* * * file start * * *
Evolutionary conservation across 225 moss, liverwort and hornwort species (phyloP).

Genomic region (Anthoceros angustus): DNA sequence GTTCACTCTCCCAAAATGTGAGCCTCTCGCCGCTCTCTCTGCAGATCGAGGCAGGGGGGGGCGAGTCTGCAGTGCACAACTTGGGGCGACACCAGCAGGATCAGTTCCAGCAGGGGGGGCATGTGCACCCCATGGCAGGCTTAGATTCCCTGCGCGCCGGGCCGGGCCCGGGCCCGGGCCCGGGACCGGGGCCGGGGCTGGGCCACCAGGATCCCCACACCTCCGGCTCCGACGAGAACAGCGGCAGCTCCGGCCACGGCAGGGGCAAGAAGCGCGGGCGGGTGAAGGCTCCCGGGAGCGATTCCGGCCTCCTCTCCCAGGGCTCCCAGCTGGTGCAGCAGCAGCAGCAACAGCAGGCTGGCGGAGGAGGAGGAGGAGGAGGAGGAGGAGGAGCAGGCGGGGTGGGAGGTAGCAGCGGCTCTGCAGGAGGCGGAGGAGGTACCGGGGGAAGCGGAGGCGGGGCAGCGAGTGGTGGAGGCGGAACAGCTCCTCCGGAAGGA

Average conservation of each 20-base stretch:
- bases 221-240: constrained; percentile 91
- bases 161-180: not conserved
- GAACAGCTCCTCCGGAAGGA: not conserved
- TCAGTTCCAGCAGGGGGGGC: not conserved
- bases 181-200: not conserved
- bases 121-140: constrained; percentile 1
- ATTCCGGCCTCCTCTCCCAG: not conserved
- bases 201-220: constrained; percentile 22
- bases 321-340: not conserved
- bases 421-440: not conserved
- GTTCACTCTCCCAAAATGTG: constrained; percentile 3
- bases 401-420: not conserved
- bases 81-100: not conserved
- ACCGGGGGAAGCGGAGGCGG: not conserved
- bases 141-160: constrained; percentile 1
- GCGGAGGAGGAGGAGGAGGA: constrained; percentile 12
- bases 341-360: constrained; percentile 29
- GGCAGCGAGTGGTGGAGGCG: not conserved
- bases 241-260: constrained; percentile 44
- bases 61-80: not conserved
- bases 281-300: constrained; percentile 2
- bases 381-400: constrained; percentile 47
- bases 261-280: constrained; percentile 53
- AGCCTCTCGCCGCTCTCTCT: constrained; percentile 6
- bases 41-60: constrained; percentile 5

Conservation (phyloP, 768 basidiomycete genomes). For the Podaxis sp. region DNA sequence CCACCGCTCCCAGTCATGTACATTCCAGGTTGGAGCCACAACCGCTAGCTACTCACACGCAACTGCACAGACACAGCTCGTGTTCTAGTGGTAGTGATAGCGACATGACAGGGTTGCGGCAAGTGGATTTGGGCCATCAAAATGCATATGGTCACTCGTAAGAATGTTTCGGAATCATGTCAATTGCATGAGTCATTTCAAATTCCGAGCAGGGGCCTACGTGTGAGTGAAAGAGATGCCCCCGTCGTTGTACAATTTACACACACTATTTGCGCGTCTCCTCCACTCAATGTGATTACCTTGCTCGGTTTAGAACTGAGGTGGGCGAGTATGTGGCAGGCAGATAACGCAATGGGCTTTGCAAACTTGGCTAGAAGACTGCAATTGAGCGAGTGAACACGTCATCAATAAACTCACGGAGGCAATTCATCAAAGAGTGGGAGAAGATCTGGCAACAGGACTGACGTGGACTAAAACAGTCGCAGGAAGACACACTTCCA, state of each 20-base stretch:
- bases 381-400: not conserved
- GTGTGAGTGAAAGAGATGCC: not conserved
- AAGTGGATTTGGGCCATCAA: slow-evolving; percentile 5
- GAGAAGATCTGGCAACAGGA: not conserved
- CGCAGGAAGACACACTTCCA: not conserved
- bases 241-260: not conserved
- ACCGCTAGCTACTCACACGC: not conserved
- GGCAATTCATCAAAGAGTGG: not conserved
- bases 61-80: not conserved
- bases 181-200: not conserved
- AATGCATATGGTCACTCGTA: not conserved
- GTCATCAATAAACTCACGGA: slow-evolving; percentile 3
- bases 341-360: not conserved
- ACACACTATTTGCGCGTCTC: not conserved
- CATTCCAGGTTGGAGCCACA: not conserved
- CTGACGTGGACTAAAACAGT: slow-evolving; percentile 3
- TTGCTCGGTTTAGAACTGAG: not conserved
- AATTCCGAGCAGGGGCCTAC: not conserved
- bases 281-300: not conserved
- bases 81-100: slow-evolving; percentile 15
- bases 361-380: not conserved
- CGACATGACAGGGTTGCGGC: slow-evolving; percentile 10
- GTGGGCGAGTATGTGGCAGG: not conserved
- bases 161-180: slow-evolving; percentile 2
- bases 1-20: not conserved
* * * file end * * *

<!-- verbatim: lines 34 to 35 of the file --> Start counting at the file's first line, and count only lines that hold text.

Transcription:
- CGCAGGAAGACACACTTCCA: not conserved
- bases 241-260: not conserved